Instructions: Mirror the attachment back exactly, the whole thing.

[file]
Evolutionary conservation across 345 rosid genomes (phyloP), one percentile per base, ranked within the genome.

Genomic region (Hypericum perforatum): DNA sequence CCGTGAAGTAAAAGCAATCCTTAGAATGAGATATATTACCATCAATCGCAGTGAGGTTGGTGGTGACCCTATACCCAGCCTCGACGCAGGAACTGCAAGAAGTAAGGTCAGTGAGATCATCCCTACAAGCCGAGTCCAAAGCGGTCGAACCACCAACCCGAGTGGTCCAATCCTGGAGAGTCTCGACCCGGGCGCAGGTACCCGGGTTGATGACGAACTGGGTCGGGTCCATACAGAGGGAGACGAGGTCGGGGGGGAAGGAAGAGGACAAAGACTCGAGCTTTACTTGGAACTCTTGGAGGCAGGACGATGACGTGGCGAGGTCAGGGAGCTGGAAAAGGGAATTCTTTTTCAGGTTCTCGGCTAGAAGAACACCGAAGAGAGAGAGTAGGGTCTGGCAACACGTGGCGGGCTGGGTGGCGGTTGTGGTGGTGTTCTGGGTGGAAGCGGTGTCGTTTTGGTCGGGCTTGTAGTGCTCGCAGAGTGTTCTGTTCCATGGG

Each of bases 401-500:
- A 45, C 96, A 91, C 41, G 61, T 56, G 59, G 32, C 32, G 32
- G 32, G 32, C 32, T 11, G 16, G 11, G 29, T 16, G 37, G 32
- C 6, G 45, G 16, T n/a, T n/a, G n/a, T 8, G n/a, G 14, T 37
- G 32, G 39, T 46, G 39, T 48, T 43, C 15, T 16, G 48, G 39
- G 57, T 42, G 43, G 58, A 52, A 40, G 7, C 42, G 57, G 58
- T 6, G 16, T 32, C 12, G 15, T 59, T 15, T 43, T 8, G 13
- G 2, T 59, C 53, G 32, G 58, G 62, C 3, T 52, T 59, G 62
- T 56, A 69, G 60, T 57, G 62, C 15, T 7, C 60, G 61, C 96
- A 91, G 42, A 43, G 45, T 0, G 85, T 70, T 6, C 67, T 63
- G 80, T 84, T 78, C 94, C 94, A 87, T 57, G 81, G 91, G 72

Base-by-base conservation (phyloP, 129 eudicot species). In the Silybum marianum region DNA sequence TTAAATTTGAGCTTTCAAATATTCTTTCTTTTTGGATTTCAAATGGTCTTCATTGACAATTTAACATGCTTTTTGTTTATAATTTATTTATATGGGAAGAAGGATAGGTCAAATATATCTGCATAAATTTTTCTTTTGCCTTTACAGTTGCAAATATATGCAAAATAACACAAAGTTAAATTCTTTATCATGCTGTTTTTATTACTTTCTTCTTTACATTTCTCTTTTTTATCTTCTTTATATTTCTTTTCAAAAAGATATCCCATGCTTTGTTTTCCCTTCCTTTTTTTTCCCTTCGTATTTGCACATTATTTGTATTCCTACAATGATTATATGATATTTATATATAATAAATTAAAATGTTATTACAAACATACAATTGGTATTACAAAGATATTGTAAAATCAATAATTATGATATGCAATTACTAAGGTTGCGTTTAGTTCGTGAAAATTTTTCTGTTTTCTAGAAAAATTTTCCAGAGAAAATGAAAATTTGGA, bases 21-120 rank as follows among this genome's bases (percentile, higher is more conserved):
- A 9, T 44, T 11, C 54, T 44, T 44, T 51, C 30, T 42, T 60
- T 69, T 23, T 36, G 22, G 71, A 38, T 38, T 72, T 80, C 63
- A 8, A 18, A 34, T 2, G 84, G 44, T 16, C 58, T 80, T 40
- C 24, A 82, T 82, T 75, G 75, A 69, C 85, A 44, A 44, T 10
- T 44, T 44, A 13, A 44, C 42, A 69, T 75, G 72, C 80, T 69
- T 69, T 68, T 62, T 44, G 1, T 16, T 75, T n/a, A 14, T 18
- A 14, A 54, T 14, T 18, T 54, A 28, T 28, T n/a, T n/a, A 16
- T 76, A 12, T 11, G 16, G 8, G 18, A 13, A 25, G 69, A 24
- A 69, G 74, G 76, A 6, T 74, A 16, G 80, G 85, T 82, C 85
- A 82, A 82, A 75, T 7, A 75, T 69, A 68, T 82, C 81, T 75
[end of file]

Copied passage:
Evolutionary conservation across 345 rosid genomes (phyloP), one percentile per base, ranked within the genome.

Genomic region (Hypericum perforatum): DNA sequence CCGTGAAGTAAAAGCAATCCTTAGAATGAGATATATTACCATCAATCGCAGTGAGGTTGGTGGTGACCCTATACCCAGCCTCGACGCAGGAACTGCAAGAAGTAAGGTCAGTGAGATCATCCCTACAAGCCGAGTCCAAAGCGGTCGAACCACCAACCCGAGTGGTCCAATCCTGGAGAGTCTCGACCCGGGCGCAGGTACCCGGGTTGATGACGAACTGGGTCGGGTCCATACAGAGGGAGACGAGGTCGGGGGGGAAGGAAGAGGACAAAGACTCGAGCTTTACTTGGAACTCTTGGAGGCAGGACGATGACGTGGCGAGGTCAGGGAGCTGGAAAAGGGAATTCTTTTTCAGGTTCTCGGCTAGAAGAACACCGAAGAGAGAGAGTAGGGTCTGGCAACACGTGGCGGGCTGGGTGGCGGTTGTGGTGGTGTTCTGGGTGGAAGCGGTGTCGTTTTGGTCGGGCTTGTAGTGCTCGCAGAGTGTTCTGTTCCATGGG

Each of bases 401-500:
- A 45, C 96, A 91, C 41, G 61, T 56, G 59, G 32, C 32, G 32
- G 32, G 32, C 32, T 11, G 16, G 11, G 29, T 16, G 37, G 32
- C 6, G 45, G 16, T n/a, T n/a, G n/a, T 8, G n/a, G 14, T 37
- G 32, G 39, T 46, G 39, T 48, T 43, C 15, T 16, G 48, G 39
- G 57, T 42, G 43, G 58, A 52, A 40, G 7, C 42, G 57, G 58
- T 6, G 16, T 32, C 12, G 15, T 59, T 15, T 43, T 8, G 13
- G 2, T 59, C 53, G 32, G 58, G 62, C 3, T 52, T 59, G 62
- T 56, A 69, G 60, T 57, G 62, C 15, T 7, C 60, G 61, C 96
- A 91, G 42, A 43, G 45, T 0, G 85, T 70, T 6, C 67, T 63
- G 80, T 84, T 78, C 94, C 94, A 87, T 57, G 81, G 91, G 72

Base-by-base conservation (phyloP, 129 eudicot species). In the Silybum marianum region DNA sequence TTAAATTTGAGCTTTCAAATATTCTTTCTTTTTGGATTTCAAATGGTCTTCATTGACAATTTAACATGCTTTTTGTTTATAATTTATTTATATGGGAAGAAGGATAGGTCAAATATATCTGCATAAATTTTTCTTTTGCCTTTACAGTTGCAAATATATGCAAAATAACACAAAGTTAAATTCTTTATCATGCTGTTTTTATTACTTTCTTCTTTACATTTCTCTTTTTTATCTTCTTTATATTTCTTTTCAAAAAGATATCCCATGCTTTGTTTTCCCTTCCTTTTTTTTCCCTTCGTATTTGCACATTATTTGTATTCCTACAATGATTATATGATATTTATATATAATAAATTAAAATGTTATTACAAACATACAATTGGTATTACAAAGATATTGTAAAATCAATAATTATGATATGCAATTACTAAGGTTGCGTTTAGTTCGTGAAAATTTTTCTGTTTTCTAGAAAAATTTTCCAGAGAAAATGAAAATTTGGA, bases 21-120 rank as follows among this genome's bases (percentile, higher is more conserved):
- A 9, T 44, T 11, C 54, T 44, T 44, T 51, C 30, T 42, T 60
- T 69, T 23, T 36, G 22, G 71, A 38, T 38, T 72, T 80, C 63
- A 8, A 18, A 34, T 2, G 84, G 44, T 16, C 58, T 80, T 40
- C 24, A 82, T 82, T 75, G 75, A 69, C 85, A 44, A 44, T 10
- T 44, T 44, A 13, A 44, C 42, A 69, T 75, G 72, C 80, T 69
- T 69, T 68, T 62, T 44, G 1, T 16, T 75, T n/a, A 14, T 18
- A 14, A 54, T 14, T 18, T 54, A 28, T 28, T n/a, T n/a, A 16
- T 76, A 12, T 11, G 16, G 8, G 18, A 13, A 25, G 69, A 24
- A 69, G 74, G 76, A 6, T 74, A 16, G 80, G 85, T 82, C 85
- A 82, A 82, A 75, T 7, A 75, T 69, A 68, T 82, C 81, T 75